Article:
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  Table of Contents about Andrew Carnegie About Allen Gardiner, author of The Carnegie Legacy in Kansas Further information about Libraries featured in this book Carnegie Legacy in Kansas logo: Link that takes you to the home page  


The first efforts toward having a library were made in 1887 by a reading circle which called itself The Ladies Library Association. As an outgrowth of this, the Ladies Library Club was organized on Nov. 1, 1898. A library was opened in the basement of a school building. Members of the Library Club were charged $1.00 per year. In April, 1900, voters agreed to accept responsibility for the library and a city library opened June 1, 1901.
Carnegie Library: Clay Center, Kansas

In 1907, an auxiliary group to the Library Club, known as "The Branch, "set about the task of raising money to build a library building. About $2,000.00 was raised. The Helianthus Club joined in the effort in 1908 and gave an operetta as a fundraiser. Representatives of both the Library Club and the Helianthus Club wrote to Andrew Carnegie who offered a grant of $10,000.00 on December 2, 1909. On April 6, 1909, the proposition of having a Carnegie library was approved by a margin of 160 votes.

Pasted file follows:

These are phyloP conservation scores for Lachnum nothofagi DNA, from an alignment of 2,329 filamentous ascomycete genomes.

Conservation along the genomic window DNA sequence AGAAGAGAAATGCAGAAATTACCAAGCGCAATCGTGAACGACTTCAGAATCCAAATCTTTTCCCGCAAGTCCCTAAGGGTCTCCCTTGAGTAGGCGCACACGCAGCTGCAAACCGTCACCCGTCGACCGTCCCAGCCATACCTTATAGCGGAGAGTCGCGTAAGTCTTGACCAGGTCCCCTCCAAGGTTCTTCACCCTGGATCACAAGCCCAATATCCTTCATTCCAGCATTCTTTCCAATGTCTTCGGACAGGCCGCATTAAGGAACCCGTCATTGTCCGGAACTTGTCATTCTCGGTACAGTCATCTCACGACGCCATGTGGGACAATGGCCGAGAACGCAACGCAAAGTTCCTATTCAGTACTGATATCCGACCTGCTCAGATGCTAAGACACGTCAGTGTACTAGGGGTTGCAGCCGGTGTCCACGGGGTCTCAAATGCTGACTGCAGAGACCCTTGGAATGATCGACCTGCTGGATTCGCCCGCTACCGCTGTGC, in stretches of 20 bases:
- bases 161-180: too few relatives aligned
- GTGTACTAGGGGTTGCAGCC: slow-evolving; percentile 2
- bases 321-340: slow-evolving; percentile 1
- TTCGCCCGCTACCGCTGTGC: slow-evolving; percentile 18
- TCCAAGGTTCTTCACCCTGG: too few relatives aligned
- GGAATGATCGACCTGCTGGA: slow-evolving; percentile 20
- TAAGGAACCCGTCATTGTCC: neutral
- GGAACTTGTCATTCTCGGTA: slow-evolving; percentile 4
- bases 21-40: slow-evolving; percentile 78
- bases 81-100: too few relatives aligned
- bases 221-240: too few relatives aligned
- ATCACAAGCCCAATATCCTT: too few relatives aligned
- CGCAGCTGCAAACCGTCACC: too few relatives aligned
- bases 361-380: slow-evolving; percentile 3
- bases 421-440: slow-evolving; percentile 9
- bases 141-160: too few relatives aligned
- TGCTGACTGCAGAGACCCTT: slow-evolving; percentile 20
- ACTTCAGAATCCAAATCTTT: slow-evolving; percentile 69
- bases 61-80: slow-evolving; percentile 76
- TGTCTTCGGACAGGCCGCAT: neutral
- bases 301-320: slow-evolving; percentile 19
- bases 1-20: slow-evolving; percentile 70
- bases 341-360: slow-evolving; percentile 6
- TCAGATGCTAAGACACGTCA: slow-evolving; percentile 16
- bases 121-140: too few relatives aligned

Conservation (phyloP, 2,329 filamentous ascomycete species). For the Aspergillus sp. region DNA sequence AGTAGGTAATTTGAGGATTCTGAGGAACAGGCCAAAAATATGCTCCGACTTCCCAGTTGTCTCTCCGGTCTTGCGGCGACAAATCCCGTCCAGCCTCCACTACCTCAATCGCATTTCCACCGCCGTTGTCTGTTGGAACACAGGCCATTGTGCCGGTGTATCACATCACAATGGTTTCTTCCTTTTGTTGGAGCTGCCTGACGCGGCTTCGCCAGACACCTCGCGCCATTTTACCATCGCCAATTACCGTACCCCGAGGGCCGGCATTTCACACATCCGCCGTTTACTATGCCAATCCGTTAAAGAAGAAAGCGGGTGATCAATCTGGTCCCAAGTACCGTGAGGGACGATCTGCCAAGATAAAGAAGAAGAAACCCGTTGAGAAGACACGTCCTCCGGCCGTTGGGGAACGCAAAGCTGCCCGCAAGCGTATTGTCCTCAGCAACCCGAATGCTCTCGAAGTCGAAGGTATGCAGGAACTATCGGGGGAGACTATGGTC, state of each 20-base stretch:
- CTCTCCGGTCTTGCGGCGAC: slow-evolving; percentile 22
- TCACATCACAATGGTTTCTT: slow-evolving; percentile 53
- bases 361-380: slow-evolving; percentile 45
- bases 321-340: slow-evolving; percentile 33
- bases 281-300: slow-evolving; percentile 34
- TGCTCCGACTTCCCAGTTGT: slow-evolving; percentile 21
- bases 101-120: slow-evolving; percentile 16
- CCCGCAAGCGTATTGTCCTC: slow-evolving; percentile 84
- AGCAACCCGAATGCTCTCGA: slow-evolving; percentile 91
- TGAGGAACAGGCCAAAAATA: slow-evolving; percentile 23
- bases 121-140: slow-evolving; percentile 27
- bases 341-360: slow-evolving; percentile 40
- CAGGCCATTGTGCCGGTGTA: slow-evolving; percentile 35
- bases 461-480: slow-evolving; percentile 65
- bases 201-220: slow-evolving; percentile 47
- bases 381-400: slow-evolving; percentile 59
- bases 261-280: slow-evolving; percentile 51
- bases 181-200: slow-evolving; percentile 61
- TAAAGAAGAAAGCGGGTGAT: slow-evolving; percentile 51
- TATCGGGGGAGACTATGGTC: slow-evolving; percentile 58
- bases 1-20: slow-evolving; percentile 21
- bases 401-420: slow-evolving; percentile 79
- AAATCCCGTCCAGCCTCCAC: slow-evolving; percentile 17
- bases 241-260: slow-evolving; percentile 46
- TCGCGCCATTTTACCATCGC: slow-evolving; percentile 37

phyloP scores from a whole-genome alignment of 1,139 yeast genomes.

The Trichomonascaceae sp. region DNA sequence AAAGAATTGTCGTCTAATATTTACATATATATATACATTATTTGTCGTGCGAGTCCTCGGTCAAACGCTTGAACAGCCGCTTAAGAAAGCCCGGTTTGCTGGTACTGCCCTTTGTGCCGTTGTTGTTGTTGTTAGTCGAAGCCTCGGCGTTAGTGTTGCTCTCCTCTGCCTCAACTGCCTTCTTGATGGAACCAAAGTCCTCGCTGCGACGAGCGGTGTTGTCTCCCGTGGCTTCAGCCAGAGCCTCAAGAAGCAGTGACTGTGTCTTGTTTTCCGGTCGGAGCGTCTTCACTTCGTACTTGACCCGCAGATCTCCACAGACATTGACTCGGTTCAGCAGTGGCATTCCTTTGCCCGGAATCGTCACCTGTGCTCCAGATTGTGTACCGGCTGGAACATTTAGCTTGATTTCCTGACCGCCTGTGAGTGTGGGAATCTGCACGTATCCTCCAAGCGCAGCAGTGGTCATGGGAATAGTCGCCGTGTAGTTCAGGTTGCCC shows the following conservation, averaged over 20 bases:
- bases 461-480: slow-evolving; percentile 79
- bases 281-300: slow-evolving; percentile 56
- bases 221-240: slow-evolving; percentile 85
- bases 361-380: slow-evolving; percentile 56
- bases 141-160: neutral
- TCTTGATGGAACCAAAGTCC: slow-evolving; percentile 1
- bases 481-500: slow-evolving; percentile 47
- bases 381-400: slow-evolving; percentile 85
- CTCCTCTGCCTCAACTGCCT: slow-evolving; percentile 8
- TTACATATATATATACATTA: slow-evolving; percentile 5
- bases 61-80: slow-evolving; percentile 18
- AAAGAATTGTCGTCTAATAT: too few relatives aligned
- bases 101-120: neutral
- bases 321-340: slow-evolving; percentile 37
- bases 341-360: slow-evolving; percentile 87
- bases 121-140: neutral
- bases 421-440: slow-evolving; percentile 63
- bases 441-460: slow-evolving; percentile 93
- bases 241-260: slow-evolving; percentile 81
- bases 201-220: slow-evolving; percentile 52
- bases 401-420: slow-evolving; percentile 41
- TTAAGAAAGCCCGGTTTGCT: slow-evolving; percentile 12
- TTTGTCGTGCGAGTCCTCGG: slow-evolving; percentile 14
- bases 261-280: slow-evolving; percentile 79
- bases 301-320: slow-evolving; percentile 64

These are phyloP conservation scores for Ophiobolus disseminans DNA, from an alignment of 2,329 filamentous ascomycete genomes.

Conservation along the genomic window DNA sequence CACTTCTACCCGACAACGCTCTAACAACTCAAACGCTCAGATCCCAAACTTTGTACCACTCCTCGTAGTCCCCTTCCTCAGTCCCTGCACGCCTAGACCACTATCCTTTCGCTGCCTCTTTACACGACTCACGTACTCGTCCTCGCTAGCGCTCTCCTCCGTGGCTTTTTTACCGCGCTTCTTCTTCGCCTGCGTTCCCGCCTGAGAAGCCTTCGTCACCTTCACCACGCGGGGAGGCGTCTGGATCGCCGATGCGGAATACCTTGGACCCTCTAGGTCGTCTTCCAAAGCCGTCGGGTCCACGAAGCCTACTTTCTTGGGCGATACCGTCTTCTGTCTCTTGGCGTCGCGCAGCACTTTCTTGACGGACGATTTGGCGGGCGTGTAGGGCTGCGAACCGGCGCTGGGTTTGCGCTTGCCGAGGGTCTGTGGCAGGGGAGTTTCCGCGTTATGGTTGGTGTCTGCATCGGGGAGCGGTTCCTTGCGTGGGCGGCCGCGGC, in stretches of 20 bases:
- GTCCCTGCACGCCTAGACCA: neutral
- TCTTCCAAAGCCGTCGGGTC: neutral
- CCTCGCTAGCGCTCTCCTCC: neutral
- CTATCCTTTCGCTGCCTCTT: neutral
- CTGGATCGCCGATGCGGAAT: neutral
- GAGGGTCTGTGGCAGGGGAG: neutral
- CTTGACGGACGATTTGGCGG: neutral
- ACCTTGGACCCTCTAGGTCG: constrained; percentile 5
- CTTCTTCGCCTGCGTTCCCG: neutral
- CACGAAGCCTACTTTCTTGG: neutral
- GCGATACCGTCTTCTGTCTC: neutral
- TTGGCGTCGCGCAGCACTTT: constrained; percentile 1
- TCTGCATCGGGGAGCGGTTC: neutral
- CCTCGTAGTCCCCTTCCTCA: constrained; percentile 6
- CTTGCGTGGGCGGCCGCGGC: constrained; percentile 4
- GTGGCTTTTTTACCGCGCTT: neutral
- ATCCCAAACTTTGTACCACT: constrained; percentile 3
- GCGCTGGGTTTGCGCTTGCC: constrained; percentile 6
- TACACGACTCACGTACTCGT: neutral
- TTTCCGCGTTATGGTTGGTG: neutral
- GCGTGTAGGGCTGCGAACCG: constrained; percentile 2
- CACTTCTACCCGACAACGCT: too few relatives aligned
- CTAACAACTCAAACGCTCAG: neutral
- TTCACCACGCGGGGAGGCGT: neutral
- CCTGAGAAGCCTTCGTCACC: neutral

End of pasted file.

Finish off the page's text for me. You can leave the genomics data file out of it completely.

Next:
A site occupied by the City Park Hotel on Sixth Street and Lincoln was chosen. The Commercial Club undertook the task of securing the site and raised funds through subscription. The title could not be obtained until all the subscriptions were paid, which delayed the construction process. The site was purchased in March, 1911, for $5,000.00.
The building was designed by H. B. Winter of the architectural firm of Winter & Meier, Manhattan. The contract was given to Sanneman Bros., of Green, for $10,540.80, and the plumbing contract was awarded to Miller & Reed, of Clay Center, for $1,177. Businessmen donated $2,000.00 toward the project. Work began in October, 1911. The cost of the building was $12,548.78. It was opened to the public in 1912.
The building is rectangular, 46' x 69', two stories above a raised basement. The exterior is of gray brick with stone trimmings. The handsome front entrance is of classical design. Large fluted columns frame the door on either side, and there is a balcony between these columns on the upper floor. The words "Carnegie Library" appear in high relief on the porch entablature. A brick parapet conceals the flat roof. The basement walls to the water- table are of Manhattan stone.
The main floor of the library was remodeled in 1967. The State Library offered a grant of $6,196.00, matched with $7,083.00 of local moneys, for the project. In 1970 a children's room was